Tkachuk immediately inked an eight-year deal when traded to the Panthers, giving Florida a 25-year-old player coming off a 100-point season.
He had 109 points for Florida, and is a finalist for the Hart Trophy as league MVP.
The Panthers have a collection of strong offensive players. Captain Aleksander Barkov is considered one of the NHL’s most complete talents. Forwards Sam Reinhart (seven goals), Verhaeghe (six goals) and Sam Bennett (four goals) have been playoff difference-makers.
But Tkachuk has blossomed into a superstar during the playoffs, from his goal celebrations to his recent hang with Shaq and Charles Barkley on TNT’s NBA pregame show. He has been a leader on the ice and their motivator off the ice, keeping the team in its underdog mindset, like when he said of facing Boston: “It’s going to take pretty much a perfect effort to win one game in the series against everything they have over there.”
They’d win four of them.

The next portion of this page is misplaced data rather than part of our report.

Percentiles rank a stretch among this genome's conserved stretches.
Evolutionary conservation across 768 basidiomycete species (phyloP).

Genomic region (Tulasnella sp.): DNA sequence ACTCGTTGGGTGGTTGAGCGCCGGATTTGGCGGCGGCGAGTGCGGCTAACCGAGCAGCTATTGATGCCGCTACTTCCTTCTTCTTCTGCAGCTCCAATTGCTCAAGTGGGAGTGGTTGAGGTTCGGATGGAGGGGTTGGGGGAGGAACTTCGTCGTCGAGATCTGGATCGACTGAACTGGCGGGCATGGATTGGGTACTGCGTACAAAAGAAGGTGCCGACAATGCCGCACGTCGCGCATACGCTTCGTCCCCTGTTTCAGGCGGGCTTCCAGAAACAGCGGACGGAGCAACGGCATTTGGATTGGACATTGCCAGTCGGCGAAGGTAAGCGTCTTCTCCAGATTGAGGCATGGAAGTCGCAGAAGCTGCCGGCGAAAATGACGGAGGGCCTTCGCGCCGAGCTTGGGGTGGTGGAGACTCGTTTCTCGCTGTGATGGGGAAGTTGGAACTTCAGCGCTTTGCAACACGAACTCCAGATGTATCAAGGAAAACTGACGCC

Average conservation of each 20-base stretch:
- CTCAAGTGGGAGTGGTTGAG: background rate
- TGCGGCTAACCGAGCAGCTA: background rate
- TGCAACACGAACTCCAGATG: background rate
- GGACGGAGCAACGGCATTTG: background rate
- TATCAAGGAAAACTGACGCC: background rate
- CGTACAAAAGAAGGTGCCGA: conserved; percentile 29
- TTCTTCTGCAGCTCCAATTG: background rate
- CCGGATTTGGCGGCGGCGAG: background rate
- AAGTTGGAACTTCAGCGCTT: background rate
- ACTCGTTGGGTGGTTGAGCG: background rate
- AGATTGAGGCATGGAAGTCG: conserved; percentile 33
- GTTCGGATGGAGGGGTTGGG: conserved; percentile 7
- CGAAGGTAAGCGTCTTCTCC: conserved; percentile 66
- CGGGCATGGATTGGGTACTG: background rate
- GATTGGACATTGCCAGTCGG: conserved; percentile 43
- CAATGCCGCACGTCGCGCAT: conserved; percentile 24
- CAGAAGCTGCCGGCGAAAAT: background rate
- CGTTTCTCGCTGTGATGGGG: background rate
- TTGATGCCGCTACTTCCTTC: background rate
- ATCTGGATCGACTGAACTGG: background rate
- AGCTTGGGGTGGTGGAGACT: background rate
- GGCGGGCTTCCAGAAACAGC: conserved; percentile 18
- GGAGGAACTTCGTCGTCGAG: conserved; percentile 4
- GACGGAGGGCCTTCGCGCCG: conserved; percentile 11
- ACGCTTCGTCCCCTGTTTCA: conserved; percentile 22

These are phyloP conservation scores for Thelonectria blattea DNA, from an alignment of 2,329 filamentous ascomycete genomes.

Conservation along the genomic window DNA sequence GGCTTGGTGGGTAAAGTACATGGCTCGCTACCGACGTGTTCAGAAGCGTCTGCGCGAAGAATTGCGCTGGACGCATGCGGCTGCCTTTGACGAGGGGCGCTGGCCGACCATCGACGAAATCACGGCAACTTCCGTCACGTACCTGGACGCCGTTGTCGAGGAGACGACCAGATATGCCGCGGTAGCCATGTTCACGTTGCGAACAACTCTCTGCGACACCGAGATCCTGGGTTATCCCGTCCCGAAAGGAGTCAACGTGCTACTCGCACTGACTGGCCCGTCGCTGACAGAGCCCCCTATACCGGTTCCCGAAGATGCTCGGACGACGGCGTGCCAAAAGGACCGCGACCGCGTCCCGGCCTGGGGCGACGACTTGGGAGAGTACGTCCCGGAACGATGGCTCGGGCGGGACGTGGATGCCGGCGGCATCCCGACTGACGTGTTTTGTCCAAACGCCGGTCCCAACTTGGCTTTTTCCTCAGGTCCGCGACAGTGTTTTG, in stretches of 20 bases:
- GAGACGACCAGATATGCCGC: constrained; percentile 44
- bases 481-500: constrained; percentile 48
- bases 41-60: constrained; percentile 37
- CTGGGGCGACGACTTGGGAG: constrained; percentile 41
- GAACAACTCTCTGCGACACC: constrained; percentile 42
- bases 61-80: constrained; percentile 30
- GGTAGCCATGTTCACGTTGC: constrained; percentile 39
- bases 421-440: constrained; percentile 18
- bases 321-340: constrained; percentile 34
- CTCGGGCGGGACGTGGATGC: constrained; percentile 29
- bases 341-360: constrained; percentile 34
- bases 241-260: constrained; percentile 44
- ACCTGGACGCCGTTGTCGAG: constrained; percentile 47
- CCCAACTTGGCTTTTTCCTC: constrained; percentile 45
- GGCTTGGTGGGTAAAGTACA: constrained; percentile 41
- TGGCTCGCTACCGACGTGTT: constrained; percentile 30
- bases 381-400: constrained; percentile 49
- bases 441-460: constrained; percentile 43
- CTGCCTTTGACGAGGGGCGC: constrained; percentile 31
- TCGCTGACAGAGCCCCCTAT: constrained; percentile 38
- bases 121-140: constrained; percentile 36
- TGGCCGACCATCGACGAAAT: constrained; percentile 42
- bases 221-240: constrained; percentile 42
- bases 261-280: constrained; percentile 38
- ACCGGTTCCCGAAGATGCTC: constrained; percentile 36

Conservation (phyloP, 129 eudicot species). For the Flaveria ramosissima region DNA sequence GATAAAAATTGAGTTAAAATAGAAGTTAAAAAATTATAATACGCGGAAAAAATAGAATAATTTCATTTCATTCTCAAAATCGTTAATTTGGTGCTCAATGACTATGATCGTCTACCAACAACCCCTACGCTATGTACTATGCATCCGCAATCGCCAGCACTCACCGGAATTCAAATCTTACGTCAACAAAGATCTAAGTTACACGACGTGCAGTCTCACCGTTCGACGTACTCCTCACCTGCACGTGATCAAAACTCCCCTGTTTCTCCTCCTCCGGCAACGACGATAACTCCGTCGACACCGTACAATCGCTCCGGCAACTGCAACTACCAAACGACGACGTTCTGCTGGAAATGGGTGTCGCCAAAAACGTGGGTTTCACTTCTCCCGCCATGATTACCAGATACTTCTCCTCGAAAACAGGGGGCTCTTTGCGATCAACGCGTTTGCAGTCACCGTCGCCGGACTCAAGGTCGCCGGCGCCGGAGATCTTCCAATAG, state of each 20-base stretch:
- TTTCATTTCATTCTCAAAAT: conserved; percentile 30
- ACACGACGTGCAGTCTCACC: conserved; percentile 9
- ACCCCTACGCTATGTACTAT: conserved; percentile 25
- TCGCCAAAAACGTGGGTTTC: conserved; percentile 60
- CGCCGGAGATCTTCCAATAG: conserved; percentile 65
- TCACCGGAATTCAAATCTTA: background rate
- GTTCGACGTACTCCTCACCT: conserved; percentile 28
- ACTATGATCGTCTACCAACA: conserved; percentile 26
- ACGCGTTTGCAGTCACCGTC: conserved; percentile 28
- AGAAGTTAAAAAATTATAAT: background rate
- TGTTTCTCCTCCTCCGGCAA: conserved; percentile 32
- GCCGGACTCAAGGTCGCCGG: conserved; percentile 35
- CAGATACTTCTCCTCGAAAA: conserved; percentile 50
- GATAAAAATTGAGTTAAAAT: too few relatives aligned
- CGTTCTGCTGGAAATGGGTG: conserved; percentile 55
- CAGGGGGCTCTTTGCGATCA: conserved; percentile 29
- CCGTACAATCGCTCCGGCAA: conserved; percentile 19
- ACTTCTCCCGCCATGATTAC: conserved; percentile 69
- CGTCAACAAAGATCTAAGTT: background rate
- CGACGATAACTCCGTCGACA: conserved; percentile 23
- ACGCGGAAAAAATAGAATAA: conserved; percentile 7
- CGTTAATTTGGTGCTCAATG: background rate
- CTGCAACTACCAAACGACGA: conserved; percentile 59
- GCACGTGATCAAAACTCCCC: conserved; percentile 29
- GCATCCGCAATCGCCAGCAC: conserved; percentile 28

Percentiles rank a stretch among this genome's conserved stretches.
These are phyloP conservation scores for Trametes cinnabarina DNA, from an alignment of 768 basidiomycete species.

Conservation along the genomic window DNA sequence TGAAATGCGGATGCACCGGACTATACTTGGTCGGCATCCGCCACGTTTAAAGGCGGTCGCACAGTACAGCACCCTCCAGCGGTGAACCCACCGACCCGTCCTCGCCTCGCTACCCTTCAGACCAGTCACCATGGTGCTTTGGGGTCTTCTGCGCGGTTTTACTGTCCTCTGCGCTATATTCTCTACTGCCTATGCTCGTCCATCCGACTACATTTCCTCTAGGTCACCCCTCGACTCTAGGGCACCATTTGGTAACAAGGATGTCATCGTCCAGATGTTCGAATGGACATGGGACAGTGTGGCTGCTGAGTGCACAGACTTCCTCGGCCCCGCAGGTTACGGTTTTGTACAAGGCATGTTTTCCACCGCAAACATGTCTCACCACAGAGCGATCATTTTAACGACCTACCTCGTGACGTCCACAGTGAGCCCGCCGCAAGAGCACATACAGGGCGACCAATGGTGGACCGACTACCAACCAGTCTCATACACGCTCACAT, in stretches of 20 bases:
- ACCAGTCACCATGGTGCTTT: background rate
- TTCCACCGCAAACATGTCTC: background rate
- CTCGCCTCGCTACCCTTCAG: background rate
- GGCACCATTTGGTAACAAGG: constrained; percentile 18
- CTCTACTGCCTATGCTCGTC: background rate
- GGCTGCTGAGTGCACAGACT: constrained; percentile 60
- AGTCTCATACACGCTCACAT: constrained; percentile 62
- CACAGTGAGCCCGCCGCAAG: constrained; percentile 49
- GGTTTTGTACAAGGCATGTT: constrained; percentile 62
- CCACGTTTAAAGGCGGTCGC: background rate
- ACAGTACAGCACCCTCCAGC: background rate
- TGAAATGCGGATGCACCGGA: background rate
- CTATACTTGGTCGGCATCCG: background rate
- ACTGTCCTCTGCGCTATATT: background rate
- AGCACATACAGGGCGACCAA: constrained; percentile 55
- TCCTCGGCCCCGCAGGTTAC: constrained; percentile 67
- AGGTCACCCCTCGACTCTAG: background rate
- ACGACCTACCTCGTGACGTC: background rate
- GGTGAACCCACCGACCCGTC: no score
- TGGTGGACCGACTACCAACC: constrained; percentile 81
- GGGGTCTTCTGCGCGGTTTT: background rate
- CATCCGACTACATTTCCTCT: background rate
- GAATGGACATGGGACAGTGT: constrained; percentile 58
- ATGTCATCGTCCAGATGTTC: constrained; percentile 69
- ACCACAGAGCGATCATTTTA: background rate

How Matthew Tkachuk has completely transformed the Panthers
Kevin Weekes examines key players for the Panthers and Golden Knights ahead of Game 1 of the Stanley Cup Final.
How are the Golden Knights playing for the Stanley Cup?
After missing the playoffs for the first time in their short franchise history in 2021-22, the Golden Knights fired head coach Pete DeBoer and hired Bruce Cassidy, who had just been axed by the Bruins. They’d finish with 111 points, atop both the Pacific Division and the Western Conference as a whole.
Cassidy helped bring a better defensive structure to the Knights, which certainly helped them during a tumultuous year with their goaltending. Starter Robin Lehner missed the season with offseason hip surgery. The Knights used five goalies in the regular season, from rookie Logan Thompson to former Los Angeles Kings star Jonathan Quick. Laurent Brossoit started in the playoffs for Vegas before he was injured in the second round, leading to Adin Hill taking the crease.
The Knights’ run to the Stanley Cup Final has been dominant at times, but without the epic moments that defined the Panthers’ run in the East.